Aim & Alignment Series
The Golfers Mind
Golf Chip Shot -
When faced with shots from just off the green many high handicap golfers automatically reach for a very lofted club, one of their wedges, in order to play the shot. Then to make matters worse they have poor technique and try to scoop the ball in the air resulting in duff or thinned shots. In fact playing a less lofted chip shot and getting the ball to run quicker is often the best approach not least of all because the player is not trying to lift the ball in the air and thus ends up getting better contact. Getting the ball running quicker is also typically more accurate and the more you “fly” a ball the more you are relying on getting the landing spot and “first bounce” just right.
Admittedly there are shots where what you are faced with dictates the type of club and loft you will need, so lets have a look at some of the considerations you will have to make in order to play the right shot.
Remember: The higher you play a ball the harder it becomes to predict the bounce, roll and stop. The more you throw a ball up in the air the more you are at the mercy of “first bounce.”
1. The Lie Of The Ball – Take a close look at how the ball is lying. Is it sitting down in fairly deep grass? This will dictate playing a more lofted club as you need to strike down steeper on the ball and pop it out. Using a less lofted club like a 7 iron is not really an option as it will snag more in the grass and the ball will also foul up and may not come out at all. Use a sand or lob wedge and hit sharply down on the ball with a steep angle of attack to pop it out. Do not try to scoop! Practice these shots in some long grass to get a feel for popping them out to different distances.
2. What’s the Weather – Yes the weather conditions can dictate the best shot. If
it’s windy then the ball will be affected more the higher you play it. A low running
chip shot will not be affected near as much as a floated lob or sand wedge. Also
think about things like water on the greens. (even snow or sand) If the surface of
the green has a covering of water, bits of ice or sand then you are going to have
to compensate for the slowing action of this on the roll of the ball. Flying the
ball could be a better bet than running it, especially if the greens have started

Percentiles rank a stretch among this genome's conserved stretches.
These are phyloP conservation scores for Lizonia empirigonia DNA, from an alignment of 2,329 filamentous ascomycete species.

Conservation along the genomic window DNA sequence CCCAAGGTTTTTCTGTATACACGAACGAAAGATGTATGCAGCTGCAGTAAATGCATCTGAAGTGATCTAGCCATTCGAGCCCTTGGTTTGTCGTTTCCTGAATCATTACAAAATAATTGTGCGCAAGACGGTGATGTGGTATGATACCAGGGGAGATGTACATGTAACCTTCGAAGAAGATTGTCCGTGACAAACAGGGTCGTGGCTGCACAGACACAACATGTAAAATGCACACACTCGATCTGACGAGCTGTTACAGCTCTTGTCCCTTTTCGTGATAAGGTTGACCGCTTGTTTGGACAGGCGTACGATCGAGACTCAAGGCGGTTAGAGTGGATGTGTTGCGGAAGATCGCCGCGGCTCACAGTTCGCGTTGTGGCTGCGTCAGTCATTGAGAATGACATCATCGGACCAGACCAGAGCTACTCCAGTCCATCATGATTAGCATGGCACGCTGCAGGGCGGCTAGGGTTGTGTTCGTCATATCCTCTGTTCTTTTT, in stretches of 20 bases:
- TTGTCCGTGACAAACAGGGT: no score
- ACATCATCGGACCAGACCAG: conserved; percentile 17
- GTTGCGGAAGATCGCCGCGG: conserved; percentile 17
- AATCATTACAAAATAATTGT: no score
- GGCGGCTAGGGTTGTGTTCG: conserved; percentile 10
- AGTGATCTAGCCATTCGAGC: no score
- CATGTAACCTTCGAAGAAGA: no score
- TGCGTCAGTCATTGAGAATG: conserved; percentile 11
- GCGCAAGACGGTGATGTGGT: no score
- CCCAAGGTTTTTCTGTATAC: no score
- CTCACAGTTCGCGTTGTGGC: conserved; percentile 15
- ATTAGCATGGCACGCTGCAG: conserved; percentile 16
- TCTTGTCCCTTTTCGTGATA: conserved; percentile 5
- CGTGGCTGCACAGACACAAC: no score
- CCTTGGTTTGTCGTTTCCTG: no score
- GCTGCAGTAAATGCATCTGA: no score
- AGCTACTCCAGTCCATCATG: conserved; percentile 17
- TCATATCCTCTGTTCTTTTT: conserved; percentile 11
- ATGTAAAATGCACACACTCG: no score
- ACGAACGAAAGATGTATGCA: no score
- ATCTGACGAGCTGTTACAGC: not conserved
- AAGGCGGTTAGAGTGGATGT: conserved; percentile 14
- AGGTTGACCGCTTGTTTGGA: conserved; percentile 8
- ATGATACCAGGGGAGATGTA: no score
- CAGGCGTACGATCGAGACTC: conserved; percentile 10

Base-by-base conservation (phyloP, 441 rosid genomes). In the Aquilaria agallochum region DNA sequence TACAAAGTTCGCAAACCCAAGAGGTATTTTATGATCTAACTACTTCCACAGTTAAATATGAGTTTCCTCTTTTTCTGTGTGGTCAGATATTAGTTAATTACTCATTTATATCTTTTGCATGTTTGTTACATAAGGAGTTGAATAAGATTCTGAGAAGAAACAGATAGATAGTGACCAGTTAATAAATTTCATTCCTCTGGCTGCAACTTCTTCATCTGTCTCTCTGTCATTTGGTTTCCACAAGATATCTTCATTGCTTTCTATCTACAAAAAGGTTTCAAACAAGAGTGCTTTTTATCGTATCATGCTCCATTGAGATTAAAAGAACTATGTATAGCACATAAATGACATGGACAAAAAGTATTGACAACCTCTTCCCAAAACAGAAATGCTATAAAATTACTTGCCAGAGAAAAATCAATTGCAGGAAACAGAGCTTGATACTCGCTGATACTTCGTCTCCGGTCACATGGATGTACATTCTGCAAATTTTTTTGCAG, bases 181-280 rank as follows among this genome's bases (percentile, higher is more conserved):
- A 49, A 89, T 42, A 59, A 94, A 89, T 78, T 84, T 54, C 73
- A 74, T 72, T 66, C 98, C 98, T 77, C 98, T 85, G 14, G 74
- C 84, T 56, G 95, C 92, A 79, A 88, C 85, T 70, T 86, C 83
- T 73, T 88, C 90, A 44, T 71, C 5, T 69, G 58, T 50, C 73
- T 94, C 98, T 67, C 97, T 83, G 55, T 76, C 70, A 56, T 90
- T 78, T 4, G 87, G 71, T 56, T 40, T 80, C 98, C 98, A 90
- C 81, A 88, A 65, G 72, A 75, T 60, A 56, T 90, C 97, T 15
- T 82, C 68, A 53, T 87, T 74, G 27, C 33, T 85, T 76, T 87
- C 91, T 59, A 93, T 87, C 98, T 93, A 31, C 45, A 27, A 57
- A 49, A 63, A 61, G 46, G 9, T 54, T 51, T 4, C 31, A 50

to hold water on the surface. Having said that…
3. Run It Don’t Fly It – Whenever you can get the ball running as soon as possible is good advice. Learning to chip with 9, 8 and 7 irons or even straighter clubs is very important and will increase your percentage of success in getting up and down. Look at the distance between the ball and the green and then choose a club which will carry that distance in the air (with a little room to spare please!) and then land on the green and run out. For example if you are five yards off the green you can’t chip with a 7 iron. It will land short of the green and snag up or you will have to hit it so hard to carry the rough that it will shoot over the green and you are still chipping. Marry the distance to carry onto the green with the club selection flight characteristics. These will vary a little from person to person because of their individual techniques. Experiment on the practice ground and get to know yours.
4. Can You Carry It? -
5. First Read The Green! – It never fails to amaze me at how very few amateurs actually bother to read the green prior to playing a chip shot. The bottom line is this; You should be trying to hole most of your chip shots! (Except high risk as discussed before where the pin is in a dangerous position) Approach every chip shot you can with the attitude that you want to and can – HOLE IT! Read the green! You need to know how the ball will react to the breaks when it starts it’s roll. Another reason to read the green is so that if you don’t hole the putt, it is an easy putt to get in the hole. There is nothing worse than doing all the hard work of getting the landing, bounce and roll of the ball perfect for weight, and ending up 20ft away because you didn’t think about the break. Plan to hole every shot you can safely play for and get in the habit of reading the green every time and then go ahead and sink it!
Go practice and have fun.
Wishing You FIR’s, GIR’s & Blue Skies